(Photo by Deanna Ramsey.)

There is no question that the best part of 100s is riding them.

Or more honestly, the BEST thing is talking about having ridden a hundred a few days after having successfully done so, when you’ve caught up on sleep and have triumphed over two massive hurdles — forward stair descent and lowering-self-onto-toilet-seat-without-illegal-use-of-hands.

But the next best thing is crewing, for sure.

Last year I crewed my husband and Sarge through the VT 100, their first 100, with the unfailing help of Rich’s sister, Kathy, and brother in law, Fred. Last month, it was the Biltmore 75, and I crewed (mostly) solo. Next weekend, the plan is to crew them both through the Old Dominion 100.

Hundreds hold appeal to different people for different reasons, but for me, one of the great attractions is the Rubik’s Cube brain-occupation of preparing, considering ‘what ifs’, planning and executing that plan. I have an obsessively busy brain and with 100 miles of trail to contemplate, there’s much to keep a mind occupied.

To crew for 100 means the same obsessive level of attention to detail without the actual saddle time.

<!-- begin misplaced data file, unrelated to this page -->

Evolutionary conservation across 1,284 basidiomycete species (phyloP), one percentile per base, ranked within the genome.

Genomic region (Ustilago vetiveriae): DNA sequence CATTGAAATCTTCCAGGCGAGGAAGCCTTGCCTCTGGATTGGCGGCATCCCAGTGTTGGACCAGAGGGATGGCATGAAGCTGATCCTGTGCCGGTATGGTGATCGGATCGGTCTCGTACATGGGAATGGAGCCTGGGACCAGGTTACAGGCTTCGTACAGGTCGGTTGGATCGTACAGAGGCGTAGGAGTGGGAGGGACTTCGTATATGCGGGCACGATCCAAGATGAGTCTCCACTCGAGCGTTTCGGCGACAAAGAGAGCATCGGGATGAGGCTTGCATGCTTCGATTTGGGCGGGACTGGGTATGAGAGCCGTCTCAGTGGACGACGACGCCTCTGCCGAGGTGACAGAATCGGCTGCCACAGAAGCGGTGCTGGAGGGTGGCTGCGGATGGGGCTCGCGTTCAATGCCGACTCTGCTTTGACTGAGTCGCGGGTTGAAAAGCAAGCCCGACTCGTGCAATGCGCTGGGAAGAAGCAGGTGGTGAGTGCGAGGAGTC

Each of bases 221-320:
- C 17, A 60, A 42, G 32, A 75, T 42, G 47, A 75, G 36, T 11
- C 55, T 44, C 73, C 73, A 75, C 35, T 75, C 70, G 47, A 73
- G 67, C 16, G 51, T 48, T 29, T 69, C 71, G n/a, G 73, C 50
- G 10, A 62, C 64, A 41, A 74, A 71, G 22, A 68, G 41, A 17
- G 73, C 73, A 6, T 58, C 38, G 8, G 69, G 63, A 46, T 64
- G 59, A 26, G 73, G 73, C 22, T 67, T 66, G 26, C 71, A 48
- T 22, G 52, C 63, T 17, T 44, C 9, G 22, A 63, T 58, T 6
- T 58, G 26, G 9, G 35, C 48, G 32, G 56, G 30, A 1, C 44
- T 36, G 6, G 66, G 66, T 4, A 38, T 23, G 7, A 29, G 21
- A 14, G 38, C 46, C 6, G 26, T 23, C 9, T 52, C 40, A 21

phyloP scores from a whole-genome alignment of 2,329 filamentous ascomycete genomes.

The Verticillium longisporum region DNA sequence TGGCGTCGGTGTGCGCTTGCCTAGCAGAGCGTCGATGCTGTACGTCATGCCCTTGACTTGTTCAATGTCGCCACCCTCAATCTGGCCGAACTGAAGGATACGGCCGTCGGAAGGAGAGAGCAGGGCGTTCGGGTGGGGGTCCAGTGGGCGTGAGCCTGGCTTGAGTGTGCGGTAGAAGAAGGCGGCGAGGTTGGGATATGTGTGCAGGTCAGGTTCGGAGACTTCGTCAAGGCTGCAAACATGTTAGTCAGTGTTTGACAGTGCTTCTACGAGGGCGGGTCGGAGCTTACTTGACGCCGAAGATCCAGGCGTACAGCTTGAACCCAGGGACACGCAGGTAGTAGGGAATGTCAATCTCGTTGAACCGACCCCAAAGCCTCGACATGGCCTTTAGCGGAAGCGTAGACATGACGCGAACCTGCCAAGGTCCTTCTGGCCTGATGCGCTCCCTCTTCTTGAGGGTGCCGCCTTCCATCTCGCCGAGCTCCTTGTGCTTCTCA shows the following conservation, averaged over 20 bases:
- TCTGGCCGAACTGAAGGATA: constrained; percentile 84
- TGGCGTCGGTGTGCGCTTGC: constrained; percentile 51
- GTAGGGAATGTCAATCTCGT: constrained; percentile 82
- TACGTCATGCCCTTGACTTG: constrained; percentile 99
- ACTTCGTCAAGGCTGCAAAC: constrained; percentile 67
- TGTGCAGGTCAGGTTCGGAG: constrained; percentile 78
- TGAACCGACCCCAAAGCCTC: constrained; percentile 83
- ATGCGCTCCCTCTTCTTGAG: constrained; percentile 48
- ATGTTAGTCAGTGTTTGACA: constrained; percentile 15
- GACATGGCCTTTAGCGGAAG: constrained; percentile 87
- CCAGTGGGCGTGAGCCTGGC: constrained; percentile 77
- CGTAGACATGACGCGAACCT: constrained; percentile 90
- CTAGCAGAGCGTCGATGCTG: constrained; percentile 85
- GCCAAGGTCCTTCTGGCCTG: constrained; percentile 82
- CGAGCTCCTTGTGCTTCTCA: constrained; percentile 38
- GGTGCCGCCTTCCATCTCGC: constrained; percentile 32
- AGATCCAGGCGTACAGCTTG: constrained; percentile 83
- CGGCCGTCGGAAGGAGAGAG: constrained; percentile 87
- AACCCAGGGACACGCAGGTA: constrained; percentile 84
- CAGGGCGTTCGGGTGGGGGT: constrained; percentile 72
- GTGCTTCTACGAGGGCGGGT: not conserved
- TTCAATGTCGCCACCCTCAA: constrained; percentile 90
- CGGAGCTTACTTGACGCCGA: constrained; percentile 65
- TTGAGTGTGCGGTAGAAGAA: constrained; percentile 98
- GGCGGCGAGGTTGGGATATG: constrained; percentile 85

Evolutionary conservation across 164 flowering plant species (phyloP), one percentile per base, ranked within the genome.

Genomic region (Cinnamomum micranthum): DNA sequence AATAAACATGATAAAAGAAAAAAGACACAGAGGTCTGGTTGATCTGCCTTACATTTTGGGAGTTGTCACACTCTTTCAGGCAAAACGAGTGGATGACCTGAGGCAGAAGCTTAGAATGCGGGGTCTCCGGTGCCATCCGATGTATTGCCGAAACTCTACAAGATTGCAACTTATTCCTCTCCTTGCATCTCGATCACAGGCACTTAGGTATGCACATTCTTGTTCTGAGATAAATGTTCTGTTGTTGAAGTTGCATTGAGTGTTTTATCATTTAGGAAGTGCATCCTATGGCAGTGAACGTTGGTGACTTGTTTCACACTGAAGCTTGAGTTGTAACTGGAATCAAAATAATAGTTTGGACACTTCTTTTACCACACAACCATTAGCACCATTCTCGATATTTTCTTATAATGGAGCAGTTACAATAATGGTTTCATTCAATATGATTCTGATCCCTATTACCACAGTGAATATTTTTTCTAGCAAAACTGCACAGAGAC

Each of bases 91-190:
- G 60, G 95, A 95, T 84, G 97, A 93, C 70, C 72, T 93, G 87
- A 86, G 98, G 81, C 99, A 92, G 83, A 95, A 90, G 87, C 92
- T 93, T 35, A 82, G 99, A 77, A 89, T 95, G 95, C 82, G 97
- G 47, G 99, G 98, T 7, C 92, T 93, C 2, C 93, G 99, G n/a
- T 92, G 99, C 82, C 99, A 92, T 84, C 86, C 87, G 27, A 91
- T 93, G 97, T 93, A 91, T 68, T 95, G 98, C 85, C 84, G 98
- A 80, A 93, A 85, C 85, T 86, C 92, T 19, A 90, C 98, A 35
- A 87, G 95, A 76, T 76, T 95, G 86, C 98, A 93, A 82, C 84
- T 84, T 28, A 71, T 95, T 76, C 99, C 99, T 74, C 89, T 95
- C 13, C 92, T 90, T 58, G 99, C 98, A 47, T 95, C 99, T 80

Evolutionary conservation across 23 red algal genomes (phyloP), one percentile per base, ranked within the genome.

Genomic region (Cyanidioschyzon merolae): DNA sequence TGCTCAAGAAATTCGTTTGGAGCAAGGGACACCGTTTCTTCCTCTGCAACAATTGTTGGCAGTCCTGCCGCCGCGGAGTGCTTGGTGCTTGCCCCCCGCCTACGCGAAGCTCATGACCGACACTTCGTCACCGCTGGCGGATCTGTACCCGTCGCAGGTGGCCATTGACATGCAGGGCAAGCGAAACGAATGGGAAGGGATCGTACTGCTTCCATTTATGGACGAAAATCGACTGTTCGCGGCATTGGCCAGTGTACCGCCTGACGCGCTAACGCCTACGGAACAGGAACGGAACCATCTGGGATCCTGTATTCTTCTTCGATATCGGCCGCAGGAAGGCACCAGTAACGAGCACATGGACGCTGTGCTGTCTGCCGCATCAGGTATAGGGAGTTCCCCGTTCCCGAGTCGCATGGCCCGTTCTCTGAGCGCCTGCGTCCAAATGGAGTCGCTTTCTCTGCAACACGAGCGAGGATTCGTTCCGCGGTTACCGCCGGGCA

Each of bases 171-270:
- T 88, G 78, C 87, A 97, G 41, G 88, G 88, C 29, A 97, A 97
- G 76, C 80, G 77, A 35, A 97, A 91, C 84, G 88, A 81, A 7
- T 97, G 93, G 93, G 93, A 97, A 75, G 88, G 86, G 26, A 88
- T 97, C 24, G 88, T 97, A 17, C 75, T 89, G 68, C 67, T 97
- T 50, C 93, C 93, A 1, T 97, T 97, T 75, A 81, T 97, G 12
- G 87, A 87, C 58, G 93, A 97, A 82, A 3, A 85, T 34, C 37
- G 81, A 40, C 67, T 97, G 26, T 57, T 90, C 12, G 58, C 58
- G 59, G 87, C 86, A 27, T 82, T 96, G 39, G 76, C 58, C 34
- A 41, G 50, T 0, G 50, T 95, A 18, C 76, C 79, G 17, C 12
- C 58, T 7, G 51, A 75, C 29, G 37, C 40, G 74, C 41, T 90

It means making lists, checking them twice, considering potential shoe losses and tack changes and things that could break, human and equine metabolic functions that could go awry, packing the items that could correct that mishap and enjoying the fact that it allows you to buy all sorts of sample-size pharmaceuticals for the RIDER.

For each 100, I replace outdated meds and leave the cashier at Wegmans stymied as to what physical ailment has left me in need of anti-diarrheal, sleep motion, and seven different skin protective products, including three types of sunblock.

It means checking batteries that may have gone awry in flashlights and headlamps, particularly if they were left in a cold, damp horse trailer through the winter, and contemplating what food or beverage might hit the spot for a rider who is feeling a little low at 63 or 84 or 92 miles and what sneaky yummy thing might sound heavenly to the weary crew person when they leave that hold.

Over the years we’ve found little tricks that have worked for us, not because of some genius of our own, but because we like to steal good ideas from others:

  • V-8 — loaded with salt and the next best thing to food when chewing and swallowing is just not within the capability of your rider
  • Body Glide — for a million different things (one for horse, one for husband rider, one for wife rider — let’s not make a mistake here)
  • Towels — lots of them in various sizes for various tasks
  • Desitin — this can be sold for a significant profit at the last vet check if you’re that kind of girl
  • Wet washcloths in ziplocs stashed in the cooler — someone is going to want to wash something out or just wipe the sweat from their face
  • Trash bags — this whole endeavor results in a lot of garbage (I buy the scented ones because it makes the truck smell less like a locker room housing a wet dog in a damp barn at 2 am)
  • Lists, lots of lists — because no one’s brain functions particularly well after the third hold